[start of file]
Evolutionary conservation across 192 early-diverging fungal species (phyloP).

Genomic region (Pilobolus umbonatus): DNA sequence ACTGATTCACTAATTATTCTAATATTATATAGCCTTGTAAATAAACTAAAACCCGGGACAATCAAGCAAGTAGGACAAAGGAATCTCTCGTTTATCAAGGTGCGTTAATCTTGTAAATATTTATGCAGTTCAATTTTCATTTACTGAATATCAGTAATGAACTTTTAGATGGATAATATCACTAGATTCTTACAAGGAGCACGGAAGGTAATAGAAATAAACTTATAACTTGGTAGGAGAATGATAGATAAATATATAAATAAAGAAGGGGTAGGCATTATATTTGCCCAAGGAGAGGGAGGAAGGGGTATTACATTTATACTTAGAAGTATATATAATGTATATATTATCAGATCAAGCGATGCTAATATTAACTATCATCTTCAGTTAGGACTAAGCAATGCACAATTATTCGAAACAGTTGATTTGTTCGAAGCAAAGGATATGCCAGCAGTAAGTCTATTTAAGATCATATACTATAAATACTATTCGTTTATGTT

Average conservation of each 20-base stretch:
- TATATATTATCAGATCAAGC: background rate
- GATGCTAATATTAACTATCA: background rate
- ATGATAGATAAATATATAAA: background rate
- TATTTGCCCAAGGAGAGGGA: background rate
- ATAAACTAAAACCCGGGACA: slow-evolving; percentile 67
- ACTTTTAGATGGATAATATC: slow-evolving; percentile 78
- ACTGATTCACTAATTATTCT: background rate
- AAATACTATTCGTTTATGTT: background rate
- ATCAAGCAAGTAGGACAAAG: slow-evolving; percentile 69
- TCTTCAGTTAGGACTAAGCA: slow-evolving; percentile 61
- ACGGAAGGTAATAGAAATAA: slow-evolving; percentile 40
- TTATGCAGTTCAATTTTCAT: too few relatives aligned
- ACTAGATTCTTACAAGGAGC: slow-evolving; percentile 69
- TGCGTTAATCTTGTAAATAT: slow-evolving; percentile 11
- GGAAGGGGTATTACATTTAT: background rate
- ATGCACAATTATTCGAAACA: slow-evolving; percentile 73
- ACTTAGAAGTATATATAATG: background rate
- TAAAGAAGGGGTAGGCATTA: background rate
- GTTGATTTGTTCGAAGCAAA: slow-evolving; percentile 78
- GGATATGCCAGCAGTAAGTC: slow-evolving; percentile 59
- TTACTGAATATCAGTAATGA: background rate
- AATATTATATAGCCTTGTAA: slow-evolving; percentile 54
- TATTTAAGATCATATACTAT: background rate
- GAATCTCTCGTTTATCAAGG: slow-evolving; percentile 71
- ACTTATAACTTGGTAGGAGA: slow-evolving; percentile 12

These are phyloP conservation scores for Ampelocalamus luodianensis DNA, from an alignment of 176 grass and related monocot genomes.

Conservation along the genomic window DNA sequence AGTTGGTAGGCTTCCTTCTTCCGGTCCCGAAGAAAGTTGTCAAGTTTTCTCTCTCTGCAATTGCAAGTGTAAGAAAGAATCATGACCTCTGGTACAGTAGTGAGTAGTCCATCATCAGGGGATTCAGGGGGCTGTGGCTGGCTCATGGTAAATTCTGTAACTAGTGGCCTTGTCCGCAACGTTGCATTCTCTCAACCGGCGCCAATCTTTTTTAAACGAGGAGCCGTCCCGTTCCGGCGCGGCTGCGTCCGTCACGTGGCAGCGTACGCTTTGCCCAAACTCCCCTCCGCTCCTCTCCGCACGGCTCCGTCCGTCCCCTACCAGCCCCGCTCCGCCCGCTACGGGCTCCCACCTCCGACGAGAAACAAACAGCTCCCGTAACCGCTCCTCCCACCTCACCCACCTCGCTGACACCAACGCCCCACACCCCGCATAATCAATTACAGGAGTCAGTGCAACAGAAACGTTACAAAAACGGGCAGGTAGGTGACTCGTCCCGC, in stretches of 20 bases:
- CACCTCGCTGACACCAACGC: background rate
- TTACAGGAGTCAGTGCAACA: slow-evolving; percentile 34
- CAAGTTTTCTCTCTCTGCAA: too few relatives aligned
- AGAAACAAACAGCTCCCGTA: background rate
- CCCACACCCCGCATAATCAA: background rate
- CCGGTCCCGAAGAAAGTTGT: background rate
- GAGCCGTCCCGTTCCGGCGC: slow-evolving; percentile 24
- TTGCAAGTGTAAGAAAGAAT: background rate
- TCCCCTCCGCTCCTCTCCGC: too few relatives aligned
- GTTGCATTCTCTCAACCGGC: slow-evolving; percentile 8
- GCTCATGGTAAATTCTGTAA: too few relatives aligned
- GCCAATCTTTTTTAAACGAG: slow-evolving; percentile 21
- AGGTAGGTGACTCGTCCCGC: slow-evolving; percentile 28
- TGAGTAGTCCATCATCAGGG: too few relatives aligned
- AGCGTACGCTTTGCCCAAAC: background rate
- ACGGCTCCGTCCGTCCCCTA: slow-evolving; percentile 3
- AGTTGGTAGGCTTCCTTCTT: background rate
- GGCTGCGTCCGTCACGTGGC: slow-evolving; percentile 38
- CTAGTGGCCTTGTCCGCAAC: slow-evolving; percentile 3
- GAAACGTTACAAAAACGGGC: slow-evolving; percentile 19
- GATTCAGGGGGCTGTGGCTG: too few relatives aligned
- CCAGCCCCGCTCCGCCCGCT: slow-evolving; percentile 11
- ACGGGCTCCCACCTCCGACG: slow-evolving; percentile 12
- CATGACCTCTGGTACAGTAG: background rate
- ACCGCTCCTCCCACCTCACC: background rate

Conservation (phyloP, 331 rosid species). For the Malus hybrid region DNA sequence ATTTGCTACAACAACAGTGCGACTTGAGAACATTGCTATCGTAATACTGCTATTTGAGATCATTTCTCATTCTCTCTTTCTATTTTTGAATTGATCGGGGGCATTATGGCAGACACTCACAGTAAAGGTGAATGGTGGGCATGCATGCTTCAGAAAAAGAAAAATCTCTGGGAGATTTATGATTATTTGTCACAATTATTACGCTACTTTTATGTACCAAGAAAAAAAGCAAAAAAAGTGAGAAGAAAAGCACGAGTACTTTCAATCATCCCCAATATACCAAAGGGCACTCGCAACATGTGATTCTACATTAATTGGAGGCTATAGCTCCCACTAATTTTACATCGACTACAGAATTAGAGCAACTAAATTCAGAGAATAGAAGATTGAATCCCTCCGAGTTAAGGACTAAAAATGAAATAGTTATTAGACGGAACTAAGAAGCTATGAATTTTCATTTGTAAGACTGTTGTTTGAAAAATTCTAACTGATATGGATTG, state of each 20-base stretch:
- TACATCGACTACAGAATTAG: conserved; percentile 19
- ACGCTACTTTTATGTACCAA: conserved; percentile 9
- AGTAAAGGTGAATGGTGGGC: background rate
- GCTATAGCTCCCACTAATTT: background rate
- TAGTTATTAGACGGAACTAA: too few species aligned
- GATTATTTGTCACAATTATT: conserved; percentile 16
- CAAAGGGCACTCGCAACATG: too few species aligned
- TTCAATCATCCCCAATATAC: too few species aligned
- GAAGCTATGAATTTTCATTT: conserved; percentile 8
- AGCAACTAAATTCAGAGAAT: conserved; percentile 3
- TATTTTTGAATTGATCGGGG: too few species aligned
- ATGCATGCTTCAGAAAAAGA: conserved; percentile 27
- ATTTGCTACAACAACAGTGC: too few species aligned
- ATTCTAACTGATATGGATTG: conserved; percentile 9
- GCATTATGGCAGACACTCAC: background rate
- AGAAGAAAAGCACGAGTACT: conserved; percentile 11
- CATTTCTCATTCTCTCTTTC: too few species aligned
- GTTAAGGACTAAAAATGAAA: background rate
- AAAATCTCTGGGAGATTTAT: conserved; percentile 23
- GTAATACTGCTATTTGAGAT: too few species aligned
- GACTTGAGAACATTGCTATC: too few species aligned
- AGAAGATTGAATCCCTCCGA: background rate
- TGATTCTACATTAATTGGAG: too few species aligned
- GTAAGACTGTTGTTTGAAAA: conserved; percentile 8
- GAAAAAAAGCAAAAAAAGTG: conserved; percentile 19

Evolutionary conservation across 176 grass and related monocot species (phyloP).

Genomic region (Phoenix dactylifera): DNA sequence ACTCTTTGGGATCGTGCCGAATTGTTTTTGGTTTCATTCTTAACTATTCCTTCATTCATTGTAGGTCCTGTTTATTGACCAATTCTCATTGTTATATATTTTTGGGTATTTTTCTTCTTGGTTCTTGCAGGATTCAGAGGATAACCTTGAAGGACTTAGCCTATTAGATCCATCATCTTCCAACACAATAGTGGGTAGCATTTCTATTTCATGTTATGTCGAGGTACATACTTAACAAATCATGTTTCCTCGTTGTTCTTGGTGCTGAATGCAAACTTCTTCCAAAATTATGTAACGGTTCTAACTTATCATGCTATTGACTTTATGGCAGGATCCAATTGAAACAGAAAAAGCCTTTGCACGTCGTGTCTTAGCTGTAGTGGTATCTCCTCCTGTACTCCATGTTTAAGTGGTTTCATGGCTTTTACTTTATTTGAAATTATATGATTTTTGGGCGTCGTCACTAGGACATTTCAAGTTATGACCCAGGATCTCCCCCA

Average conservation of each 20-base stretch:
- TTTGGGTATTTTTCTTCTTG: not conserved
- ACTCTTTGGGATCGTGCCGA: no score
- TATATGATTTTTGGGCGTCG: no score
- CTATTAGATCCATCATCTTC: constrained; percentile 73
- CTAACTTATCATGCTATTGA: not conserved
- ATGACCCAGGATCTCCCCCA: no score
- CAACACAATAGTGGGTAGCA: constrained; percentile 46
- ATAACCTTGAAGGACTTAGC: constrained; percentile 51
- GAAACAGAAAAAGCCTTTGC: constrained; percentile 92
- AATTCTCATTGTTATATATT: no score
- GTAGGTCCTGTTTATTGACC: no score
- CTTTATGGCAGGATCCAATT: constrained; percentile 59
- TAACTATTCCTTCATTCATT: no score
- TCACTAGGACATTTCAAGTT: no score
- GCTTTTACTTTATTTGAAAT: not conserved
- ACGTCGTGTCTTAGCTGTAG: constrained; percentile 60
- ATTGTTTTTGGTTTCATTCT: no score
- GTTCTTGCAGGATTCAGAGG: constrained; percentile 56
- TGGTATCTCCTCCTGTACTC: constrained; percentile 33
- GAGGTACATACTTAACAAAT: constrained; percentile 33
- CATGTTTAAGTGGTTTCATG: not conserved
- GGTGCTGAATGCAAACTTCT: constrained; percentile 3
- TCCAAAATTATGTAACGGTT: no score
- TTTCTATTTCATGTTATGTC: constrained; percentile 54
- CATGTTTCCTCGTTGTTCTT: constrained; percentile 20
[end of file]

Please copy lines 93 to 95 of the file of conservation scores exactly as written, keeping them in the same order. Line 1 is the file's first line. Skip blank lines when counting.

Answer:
- GAAACAGAAAAAGCCTTTGC: constrained; percentile 92
- AATTCTCATTGTTATATATT: no score
- GTAGGTCCTGTTTATTGACC: no score